Starting off the morning session, we had to open this week’s Moodle presentation and follow along with Rebecca. We began by going over our homework, starting with the homework of having to watch the news. We discussed what the news went over and compared the channels to one another. After going over this we went over the homework of having to edit our interview clips together.
Moving onto the lecture presentation we started to compare news interviews and profile interviews. We were shown an interview done by The Guardian with Daniel Radcliff as an example of a profile interview. After watching and discussing this we watched a bunch of the classes videos that they had edited, we were given questions that we had to answer about the videos.
We moved onto practicing ‘Vox Pops’, we watched a few examples. Learning that they are framed left to right and right to left and that they always come in groups of threes. Finding a relevant location in order to find opinionated people is important, the answers should be short and to the point and the background location should change as it will link the three Vox pops together smoothly. In order to properly understand this, we were given an assignment to go and film ‘Vox pops’, my group decided to relate our question to the recent celebrity suicides that have been going on, from this we derived the question ‘why do you think people should be nicer on social media?’.
For the afternoon session with Michael we focused on script writing. However as always, we started the class by discussing the homework, which was to pitch our ideas for the audio packages. We discussed these thoroughly, going deeply into each idea, being provided with a lot of feedback.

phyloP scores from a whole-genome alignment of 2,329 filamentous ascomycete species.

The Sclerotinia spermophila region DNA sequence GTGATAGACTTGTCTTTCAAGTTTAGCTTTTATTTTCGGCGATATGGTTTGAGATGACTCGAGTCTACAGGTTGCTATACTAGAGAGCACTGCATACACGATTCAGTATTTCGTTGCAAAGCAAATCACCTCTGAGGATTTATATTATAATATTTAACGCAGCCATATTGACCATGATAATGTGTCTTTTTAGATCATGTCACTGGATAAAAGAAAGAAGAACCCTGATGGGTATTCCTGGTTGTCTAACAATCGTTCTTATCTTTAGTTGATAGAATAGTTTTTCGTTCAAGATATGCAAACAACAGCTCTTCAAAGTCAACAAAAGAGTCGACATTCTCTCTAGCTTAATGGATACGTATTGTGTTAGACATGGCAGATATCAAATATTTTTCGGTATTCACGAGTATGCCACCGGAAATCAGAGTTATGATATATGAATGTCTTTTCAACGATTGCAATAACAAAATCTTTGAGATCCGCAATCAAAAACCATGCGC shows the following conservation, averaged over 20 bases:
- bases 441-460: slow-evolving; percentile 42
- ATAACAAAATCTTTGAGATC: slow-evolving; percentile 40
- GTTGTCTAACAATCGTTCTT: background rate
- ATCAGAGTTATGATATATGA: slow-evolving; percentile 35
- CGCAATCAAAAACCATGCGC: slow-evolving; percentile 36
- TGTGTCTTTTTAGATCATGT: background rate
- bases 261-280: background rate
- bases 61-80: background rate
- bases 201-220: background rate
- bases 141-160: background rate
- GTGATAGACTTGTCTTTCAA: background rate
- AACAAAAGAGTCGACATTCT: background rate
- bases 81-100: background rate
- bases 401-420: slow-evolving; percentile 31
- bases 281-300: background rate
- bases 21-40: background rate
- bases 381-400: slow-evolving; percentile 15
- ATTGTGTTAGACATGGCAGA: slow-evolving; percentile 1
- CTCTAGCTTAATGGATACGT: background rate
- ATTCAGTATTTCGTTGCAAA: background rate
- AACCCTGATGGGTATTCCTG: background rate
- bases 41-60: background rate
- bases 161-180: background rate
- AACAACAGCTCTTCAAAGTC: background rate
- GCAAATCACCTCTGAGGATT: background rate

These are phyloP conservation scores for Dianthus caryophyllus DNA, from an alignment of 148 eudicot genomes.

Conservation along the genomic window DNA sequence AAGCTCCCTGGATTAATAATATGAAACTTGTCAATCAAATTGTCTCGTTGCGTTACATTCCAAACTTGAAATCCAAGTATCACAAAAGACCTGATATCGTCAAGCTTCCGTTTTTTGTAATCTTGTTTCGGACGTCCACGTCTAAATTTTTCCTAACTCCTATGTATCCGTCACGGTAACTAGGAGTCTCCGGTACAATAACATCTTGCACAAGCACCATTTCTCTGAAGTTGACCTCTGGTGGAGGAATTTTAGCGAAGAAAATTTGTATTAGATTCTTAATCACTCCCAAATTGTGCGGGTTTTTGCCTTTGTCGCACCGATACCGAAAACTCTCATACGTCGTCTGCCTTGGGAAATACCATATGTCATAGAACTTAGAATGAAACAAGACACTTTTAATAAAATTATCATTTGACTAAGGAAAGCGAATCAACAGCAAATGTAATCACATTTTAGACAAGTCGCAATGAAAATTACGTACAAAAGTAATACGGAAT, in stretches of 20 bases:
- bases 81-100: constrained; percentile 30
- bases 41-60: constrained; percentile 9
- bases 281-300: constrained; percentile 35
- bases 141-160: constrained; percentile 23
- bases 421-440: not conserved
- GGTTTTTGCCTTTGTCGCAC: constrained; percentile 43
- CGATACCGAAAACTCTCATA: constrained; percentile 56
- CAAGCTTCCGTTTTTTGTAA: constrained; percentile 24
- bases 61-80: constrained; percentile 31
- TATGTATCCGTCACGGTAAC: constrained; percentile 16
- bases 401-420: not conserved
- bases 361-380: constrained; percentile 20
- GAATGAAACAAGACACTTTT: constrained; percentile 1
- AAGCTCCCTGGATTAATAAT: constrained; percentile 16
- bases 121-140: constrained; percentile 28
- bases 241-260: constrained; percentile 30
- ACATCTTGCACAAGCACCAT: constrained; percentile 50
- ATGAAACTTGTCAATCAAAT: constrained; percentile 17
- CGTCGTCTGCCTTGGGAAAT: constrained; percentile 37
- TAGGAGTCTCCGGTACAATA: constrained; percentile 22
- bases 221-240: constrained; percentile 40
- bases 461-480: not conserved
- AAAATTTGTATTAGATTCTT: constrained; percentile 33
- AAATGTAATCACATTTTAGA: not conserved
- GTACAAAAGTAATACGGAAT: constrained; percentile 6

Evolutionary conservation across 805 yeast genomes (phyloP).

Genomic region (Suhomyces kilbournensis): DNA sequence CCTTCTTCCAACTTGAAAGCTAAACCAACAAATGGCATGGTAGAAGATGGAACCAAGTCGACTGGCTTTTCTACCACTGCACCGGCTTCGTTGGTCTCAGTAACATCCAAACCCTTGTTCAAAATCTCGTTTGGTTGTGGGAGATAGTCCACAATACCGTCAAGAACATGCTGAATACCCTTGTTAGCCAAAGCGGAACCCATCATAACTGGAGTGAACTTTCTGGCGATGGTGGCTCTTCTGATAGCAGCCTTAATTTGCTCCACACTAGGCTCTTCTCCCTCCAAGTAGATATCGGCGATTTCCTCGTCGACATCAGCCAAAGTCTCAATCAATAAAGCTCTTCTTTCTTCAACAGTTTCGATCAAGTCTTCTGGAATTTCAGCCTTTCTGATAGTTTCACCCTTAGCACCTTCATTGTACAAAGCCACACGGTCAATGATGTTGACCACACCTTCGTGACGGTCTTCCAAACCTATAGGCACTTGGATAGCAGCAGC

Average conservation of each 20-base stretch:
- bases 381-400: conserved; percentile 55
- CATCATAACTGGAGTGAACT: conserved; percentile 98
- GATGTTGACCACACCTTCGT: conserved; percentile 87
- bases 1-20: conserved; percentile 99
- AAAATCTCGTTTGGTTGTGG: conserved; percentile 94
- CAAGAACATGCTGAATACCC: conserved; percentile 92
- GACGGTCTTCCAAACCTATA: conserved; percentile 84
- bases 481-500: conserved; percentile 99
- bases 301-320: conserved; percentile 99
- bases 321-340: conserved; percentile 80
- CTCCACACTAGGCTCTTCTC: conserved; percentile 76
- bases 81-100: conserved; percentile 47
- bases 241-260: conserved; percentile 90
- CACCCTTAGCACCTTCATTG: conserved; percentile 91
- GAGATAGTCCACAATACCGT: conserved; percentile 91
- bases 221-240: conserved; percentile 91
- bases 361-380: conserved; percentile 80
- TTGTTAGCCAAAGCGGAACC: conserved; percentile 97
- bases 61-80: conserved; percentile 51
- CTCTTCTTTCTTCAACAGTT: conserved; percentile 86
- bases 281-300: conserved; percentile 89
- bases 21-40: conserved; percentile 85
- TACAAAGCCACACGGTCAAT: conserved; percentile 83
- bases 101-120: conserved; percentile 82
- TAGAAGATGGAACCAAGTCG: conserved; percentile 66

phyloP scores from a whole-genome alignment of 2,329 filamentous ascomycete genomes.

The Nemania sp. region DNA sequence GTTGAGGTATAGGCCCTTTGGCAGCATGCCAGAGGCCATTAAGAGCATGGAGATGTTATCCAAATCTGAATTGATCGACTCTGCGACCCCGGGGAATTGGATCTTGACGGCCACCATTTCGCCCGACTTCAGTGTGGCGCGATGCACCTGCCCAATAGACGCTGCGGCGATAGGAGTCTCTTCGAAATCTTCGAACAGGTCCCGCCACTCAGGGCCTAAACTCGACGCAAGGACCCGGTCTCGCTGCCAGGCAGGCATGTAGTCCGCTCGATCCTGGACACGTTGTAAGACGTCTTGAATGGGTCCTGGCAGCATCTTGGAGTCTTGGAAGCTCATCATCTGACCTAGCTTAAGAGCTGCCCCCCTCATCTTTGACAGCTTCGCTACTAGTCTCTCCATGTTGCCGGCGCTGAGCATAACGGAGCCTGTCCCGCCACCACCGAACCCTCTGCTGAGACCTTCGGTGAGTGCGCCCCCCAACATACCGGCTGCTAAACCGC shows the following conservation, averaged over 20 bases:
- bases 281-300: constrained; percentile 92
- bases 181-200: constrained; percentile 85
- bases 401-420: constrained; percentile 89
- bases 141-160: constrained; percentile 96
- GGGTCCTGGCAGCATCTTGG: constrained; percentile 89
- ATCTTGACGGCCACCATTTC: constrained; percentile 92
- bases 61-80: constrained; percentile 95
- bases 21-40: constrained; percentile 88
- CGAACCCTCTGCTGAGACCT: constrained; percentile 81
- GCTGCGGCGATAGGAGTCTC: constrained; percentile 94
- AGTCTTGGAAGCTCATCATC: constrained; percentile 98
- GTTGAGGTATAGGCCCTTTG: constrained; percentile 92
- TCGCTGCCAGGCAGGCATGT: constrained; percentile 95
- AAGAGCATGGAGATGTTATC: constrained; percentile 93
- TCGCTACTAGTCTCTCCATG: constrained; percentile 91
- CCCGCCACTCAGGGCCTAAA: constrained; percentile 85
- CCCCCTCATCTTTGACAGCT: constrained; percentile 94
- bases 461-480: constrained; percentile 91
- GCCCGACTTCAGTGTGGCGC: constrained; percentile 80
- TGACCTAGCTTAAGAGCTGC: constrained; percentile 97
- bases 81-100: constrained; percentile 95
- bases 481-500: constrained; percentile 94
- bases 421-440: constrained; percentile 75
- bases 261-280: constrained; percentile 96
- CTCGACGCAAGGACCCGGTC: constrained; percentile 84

Using the audio file that we had created on the day we took a trip to Westminster and using an online program called headliner we edited this audio file. We could add pictures, a transcript, title pages and wavelengths. We spend a while just editing these pieces in class.
After finishing this we went over a script writing guide: opinions don’t matter, having a discipline and fair report, keeping it short and simple as well as always making sure to introduce the audio.
Moving onto story telling features: the general story structure is called ‘Flatline’ and is very common however can be quite boring. A more interesting structure would be ‘Introduce an Arc’, done by adding a question to drive listeners through, promising an answer to this question. Another structure is ‘divide in acts’, generally being divided in three separate acts (beginning, middle and end). One of the last examples given were ‘Signpost’ which is telling the audience why they should keep watching, explanation of why you are doing what you are doing, small reminders. We listened to some examples of these story structures.
Michael ended the class with one final tip: MAKE IT SPECIAL, done by adding interesting elements, surprises and interaction.